Aftersun is the feature debut for writer/director Charlotte Wells, and it is remarkably assured. Wells has a vision and is not afraid to put it on the screen, meaning Aftersun works at its own pace, and Wells only reveals the minimum needed to understand the characters.
There isn't much of a plot. A young woman looks back on a vacation she took with her father when she was 11. It isn't always clear that we are looking at the past, nor is it clear that the young woman is remembering that vacation. Wells lets us figure out the details for ourselves, and the details are in the picture ... it would probably benefit from a second viewing. But that's not really necessary, thanks largely to the acting of Paul Mescal as the father and Frankie Corio as his 11-year-old daughter.
I always say, when a film features a good performance from a young actor, it's important to credit the director for eliciting that performance. Directing youngsters isn't easy. Here, Wells is aided by Mescal, who has a great rapport with Corio. In young Sophie, Wells has created a character that seems the right age, not too precocious, not too childlike. Corio is perfect in the role. She and Mescal are completely believable as a daughter and father.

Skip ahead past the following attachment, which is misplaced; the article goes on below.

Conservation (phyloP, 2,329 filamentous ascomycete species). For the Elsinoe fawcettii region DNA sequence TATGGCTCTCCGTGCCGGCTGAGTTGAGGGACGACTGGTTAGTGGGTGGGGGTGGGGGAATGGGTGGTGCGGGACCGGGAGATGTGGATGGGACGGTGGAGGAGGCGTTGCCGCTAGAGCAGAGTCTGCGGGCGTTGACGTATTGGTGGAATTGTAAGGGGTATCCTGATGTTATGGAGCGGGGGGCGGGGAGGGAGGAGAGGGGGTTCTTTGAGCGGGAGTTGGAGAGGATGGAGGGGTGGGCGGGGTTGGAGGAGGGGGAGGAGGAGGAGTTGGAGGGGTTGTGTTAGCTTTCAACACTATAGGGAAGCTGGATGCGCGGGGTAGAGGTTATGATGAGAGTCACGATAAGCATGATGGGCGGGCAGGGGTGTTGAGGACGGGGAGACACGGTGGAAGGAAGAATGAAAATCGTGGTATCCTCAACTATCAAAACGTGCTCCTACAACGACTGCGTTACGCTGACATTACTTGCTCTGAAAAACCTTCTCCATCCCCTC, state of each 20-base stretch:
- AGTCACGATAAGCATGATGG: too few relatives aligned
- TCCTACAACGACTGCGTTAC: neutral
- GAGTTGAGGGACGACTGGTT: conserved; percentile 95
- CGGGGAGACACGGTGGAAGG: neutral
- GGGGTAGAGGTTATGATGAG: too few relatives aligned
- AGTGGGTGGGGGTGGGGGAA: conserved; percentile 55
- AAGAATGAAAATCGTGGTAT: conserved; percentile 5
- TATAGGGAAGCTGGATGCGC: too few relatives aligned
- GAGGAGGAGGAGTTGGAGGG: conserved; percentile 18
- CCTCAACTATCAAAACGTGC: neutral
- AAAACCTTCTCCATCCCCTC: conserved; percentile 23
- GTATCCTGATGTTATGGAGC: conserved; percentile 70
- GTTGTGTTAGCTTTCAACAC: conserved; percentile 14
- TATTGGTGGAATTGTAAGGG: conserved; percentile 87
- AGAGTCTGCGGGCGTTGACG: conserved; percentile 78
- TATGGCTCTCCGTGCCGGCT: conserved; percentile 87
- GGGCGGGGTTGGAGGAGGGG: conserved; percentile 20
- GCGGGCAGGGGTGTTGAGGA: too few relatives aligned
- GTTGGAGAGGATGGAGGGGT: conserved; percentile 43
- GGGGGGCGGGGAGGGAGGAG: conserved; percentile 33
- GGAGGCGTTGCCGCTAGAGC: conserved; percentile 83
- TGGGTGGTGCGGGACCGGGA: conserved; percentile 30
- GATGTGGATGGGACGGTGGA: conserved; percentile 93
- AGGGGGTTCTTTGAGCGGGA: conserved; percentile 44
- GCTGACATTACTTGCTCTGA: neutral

You have to settle into the pace Wells provides. Not only do events occur at a leisurely pace, there are few "shocking" scenes to startle the audience. Sophie's transgression are minor, and the father's emotional difficulties are buried deep. This fits with what Wells is trying, but it is true that after 102 minutes, I was ready for the end. Aftersun is neither too long nor too short.
The film's pleasures are low-key, but they do exist. It helps, though, if you approach it in the spirit in which it was made. Aftersun is the antithesis of a blockbuster, and it suggests Charlotte Wells has a strong future ahead of her.